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J Cell Biochem. 2004 Nov 1;93(4):721-31.

Cytoskeletal organization of human mesenchymal stem cells (MSC) changes during their osteogenic differentiation.

Author information

1
Laboratorio de Biología Celular, INTA, Universidad de Chile, Casilla 138-11, Santiago, Chile. jprodrig@inta.cl

Abstract

Human MSCs have been studied to define the mechanisms involved in normal bone remodeling and the regulation of osteogenesis. During osteogenic differentiation, MSCs change from their characteristic fibroblast-like phenotype to near spherical shape. In this study, we analyzed the correlation between the organization of cytoskeleton of MSCs, changes in cell morphology, and the expression of specific markers (alkaline phosphatase activity and calcium deposition) of osteogenic differentiation. For osteoblastic differentiation, cells were cultured in a culture medium supplemented with 100 nM dexamethasone, 10 mM beta- glycerophosphate, and 50 microg/ml ascorbic acid. The organization of microfilaments and microtubules was examined by inmunofluorescence using Alexa fluor 594 phalloidin and anti alpha-tubulin monoclonal antibody. Cytochalasin D and nocodazole were used to alter reversibly the cytoskeleton dynamic. A remarkable change in cytoskeleton organization was observed in human MSCs during osteogenic differentiation. Actin cytoskeleton changed from a large number of thin, parallel microfilament bundles extending across the entire cytoplasm in undifferentiated MSCs to a few thick actin filament bundles located at the outermost periphery in differentiated cells. Under osteogenic culture conditions, a reversible reorganization of microfilaments induced by an initial treatment with cytochalasin D but not with nocodazole reduced the expression of differentiation markers, without affecting the final morphology of the cells. The results indicate that changes in the assembly and disassembly kinetics of microfilaments dynamic of actin network formation may be critical in supporting the osteogenic differentiation of human MSCs; also indicated that the organization of microtubules appears to have a regulatory role on the kinetic of this process.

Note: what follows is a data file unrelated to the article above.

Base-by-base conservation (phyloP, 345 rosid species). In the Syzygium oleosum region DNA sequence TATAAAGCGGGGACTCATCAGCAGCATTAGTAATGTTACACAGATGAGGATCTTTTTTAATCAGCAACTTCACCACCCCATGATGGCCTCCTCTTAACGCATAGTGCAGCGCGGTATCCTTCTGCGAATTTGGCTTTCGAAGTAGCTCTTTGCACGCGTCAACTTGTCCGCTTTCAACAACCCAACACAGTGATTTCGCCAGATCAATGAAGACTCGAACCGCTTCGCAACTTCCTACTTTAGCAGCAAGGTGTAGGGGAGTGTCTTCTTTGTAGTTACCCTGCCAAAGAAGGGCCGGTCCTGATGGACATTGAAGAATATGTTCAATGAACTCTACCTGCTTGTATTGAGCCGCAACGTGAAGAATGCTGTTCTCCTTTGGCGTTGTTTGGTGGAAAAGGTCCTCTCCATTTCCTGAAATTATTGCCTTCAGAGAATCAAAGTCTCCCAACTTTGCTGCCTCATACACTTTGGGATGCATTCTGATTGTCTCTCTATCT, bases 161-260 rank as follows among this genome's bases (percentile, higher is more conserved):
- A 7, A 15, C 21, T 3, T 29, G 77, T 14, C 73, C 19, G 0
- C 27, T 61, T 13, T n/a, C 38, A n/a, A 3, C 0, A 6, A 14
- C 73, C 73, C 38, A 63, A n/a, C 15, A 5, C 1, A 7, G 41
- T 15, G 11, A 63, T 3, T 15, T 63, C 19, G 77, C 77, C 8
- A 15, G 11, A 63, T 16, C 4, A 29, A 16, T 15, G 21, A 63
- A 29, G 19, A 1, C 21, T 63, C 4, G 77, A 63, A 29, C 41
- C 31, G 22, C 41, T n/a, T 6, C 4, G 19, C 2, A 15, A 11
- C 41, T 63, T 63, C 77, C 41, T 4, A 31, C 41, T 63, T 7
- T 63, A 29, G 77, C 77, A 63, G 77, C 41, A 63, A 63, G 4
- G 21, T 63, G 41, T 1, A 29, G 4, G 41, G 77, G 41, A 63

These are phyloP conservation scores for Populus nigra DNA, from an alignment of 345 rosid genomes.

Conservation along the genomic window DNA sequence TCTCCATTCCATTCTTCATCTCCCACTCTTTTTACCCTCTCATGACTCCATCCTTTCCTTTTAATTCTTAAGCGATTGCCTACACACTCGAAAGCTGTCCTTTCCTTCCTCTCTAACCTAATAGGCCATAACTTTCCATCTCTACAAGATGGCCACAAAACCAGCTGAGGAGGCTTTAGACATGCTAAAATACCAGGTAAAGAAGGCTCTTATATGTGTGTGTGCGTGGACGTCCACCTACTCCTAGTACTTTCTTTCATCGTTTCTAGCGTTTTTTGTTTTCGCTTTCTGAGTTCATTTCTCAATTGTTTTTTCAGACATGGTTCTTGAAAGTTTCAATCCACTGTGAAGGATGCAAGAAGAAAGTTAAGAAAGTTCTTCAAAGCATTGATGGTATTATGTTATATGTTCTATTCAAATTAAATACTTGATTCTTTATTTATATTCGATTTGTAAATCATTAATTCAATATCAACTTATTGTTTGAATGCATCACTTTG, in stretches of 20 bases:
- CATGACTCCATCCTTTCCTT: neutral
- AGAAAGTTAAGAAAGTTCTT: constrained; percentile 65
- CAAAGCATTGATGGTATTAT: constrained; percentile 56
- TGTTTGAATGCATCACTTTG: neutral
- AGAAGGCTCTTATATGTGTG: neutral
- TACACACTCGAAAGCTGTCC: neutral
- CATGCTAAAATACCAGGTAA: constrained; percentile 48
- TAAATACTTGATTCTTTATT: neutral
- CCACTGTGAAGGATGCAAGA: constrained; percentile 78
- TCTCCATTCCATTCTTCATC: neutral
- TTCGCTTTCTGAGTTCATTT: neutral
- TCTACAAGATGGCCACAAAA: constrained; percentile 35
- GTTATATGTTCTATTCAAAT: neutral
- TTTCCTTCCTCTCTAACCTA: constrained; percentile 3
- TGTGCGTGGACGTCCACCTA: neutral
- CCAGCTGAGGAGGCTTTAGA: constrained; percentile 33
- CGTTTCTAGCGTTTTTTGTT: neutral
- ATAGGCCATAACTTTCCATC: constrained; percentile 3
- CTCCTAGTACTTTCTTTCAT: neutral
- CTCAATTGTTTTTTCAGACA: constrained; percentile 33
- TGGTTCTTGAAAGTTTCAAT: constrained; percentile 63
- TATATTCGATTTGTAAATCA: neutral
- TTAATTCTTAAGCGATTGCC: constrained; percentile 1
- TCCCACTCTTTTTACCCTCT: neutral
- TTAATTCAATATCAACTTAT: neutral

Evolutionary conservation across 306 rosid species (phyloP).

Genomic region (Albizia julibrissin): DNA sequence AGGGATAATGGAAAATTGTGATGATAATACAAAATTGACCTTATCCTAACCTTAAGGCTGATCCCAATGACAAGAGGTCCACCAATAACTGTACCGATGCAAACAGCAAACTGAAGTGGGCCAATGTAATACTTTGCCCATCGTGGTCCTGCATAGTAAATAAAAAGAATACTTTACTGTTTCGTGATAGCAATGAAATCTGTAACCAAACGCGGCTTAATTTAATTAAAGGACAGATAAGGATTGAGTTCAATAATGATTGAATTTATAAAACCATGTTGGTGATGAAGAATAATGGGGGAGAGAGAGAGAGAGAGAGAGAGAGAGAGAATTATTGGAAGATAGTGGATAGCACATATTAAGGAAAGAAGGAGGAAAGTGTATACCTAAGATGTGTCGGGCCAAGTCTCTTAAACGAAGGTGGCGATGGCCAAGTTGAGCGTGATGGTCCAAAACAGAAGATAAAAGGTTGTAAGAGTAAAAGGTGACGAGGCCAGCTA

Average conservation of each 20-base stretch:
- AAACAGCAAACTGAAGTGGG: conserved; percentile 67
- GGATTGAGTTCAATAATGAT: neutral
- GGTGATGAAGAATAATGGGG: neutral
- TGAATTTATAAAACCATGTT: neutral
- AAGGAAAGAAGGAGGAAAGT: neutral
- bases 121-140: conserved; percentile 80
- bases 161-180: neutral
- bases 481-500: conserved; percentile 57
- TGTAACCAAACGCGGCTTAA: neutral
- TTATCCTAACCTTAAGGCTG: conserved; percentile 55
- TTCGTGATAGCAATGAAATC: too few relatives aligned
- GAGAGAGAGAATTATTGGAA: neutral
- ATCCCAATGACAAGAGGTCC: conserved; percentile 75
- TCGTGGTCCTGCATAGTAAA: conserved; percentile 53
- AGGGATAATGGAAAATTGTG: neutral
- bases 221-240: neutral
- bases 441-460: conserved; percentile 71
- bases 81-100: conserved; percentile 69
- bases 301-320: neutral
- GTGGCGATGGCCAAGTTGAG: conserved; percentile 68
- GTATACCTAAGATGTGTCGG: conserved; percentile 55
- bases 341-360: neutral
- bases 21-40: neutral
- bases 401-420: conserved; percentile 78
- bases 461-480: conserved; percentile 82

PMID:
15660416
DOI:
10.1002/jcb.20234
[Indexed for MEDLINE]

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